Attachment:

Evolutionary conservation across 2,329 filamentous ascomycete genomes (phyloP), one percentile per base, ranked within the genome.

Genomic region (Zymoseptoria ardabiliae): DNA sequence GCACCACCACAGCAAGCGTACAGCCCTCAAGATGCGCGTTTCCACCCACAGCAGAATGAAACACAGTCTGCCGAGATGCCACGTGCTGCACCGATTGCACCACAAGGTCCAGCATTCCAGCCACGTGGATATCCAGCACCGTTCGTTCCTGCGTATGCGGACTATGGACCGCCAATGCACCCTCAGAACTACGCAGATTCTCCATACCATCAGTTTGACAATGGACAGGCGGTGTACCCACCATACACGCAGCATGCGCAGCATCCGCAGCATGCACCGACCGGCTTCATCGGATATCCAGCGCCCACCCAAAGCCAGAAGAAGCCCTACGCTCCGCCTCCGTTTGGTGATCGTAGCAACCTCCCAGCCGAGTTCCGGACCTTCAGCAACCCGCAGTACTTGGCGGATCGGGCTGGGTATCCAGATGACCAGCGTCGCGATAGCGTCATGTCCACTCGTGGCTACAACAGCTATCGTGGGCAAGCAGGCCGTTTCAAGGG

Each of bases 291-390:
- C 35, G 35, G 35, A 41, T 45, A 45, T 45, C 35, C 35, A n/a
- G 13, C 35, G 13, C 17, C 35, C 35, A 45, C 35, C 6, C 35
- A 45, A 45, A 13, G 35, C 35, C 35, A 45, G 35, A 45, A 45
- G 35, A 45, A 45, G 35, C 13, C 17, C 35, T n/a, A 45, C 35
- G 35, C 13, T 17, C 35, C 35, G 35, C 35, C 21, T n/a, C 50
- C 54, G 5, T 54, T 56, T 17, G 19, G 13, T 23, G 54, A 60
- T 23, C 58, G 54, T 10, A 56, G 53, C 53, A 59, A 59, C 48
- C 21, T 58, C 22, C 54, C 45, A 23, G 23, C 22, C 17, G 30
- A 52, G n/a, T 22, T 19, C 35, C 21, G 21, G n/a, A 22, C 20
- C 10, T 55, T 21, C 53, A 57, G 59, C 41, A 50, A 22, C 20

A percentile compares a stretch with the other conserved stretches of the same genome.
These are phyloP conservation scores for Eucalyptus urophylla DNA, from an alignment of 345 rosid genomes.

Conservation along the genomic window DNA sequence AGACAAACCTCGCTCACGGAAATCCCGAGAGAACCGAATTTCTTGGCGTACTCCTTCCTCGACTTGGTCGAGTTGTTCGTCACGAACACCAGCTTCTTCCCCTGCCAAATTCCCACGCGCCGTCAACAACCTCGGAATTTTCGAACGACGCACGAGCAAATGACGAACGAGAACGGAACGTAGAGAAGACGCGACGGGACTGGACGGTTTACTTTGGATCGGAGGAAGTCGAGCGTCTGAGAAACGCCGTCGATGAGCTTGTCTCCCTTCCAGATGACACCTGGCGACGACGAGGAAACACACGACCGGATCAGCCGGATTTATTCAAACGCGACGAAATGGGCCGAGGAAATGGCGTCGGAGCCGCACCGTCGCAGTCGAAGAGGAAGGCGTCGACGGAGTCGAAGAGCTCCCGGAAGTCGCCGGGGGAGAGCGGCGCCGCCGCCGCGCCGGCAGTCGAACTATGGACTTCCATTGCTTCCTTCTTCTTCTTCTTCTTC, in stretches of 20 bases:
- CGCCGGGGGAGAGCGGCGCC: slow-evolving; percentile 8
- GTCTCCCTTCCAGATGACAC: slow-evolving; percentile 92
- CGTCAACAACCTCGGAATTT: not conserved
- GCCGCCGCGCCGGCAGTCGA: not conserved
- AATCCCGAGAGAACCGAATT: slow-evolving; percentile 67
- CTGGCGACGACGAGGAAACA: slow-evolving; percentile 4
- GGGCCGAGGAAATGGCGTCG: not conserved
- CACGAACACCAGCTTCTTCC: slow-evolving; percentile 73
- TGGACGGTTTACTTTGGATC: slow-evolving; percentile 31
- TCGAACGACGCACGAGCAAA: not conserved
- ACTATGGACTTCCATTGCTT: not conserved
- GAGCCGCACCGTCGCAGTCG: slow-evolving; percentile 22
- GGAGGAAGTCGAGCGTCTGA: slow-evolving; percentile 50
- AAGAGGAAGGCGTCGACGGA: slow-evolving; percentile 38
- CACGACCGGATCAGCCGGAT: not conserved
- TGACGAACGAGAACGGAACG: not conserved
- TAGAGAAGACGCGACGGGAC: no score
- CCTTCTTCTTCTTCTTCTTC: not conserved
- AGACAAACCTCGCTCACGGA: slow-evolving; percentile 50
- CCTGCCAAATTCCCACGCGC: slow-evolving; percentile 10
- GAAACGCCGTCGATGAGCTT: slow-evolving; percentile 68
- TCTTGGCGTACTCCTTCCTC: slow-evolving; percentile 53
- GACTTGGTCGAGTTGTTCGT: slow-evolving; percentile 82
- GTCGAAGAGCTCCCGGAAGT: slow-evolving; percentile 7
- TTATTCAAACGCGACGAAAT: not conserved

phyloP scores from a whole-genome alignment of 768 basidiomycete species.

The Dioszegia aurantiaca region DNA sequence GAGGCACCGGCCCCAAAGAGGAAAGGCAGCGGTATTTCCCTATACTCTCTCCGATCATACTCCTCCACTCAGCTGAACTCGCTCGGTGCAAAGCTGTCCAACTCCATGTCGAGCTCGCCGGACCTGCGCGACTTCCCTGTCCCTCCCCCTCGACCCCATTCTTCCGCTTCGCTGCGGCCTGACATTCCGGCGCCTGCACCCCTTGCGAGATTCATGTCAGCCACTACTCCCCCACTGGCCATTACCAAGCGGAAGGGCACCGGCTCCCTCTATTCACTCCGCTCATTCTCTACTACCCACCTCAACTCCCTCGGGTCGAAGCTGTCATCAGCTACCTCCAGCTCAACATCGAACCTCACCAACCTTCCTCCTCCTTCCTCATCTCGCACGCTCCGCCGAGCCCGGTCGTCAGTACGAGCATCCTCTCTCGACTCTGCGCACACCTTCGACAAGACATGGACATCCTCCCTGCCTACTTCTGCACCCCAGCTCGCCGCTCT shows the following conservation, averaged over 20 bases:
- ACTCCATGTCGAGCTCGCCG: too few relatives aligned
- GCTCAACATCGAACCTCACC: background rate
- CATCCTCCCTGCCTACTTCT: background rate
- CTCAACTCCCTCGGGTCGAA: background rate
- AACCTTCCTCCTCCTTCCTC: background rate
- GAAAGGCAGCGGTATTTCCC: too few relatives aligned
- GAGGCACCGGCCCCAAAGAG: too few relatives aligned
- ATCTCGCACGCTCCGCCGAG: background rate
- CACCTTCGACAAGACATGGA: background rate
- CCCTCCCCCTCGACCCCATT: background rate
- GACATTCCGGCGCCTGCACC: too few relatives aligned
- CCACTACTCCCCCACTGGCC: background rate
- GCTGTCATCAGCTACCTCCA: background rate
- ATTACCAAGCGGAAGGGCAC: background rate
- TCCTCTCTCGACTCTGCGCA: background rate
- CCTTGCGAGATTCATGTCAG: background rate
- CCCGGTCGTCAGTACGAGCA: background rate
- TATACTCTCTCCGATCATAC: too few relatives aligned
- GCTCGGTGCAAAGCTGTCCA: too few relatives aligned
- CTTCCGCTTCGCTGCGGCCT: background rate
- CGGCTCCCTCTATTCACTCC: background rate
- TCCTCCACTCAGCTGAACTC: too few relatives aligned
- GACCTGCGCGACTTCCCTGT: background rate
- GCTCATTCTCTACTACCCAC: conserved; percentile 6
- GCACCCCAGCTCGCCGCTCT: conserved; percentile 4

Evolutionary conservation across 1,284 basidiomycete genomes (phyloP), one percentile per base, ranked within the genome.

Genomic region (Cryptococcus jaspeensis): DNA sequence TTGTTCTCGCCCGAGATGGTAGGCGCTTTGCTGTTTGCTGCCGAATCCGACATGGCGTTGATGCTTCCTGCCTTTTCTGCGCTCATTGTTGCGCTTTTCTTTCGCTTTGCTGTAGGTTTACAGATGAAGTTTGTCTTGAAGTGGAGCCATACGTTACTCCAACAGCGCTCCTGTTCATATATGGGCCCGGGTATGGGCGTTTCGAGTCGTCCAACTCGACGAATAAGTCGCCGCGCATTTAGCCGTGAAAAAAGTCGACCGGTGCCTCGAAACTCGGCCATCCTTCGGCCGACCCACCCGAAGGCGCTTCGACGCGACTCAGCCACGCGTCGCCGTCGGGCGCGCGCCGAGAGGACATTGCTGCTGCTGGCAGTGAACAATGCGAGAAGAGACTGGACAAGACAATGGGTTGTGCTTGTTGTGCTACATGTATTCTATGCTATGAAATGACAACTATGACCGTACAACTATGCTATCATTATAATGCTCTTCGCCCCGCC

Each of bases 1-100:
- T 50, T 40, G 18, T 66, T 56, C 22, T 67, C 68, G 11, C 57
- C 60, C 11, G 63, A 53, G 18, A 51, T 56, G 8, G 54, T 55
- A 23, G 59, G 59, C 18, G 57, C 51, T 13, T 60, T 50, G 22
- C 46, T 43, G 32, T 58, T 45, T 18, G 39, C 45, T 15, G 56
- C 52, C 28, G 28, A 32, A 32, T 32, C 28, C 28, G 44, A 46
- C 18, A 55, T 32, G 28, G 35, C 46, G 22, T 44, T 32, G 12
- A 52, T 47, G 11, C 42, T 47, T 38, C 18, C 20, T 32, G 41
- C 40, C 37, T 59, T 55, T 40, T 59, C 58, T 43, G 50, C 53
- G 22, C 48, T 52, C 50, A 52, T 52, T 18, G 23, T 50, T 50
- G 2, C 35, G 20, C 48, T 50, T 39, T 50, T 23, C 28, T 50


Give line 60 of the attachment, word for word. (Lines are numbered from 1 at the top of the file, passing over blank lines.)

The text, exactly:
- CCCGGTCGTCAGTACGAGCA: background rate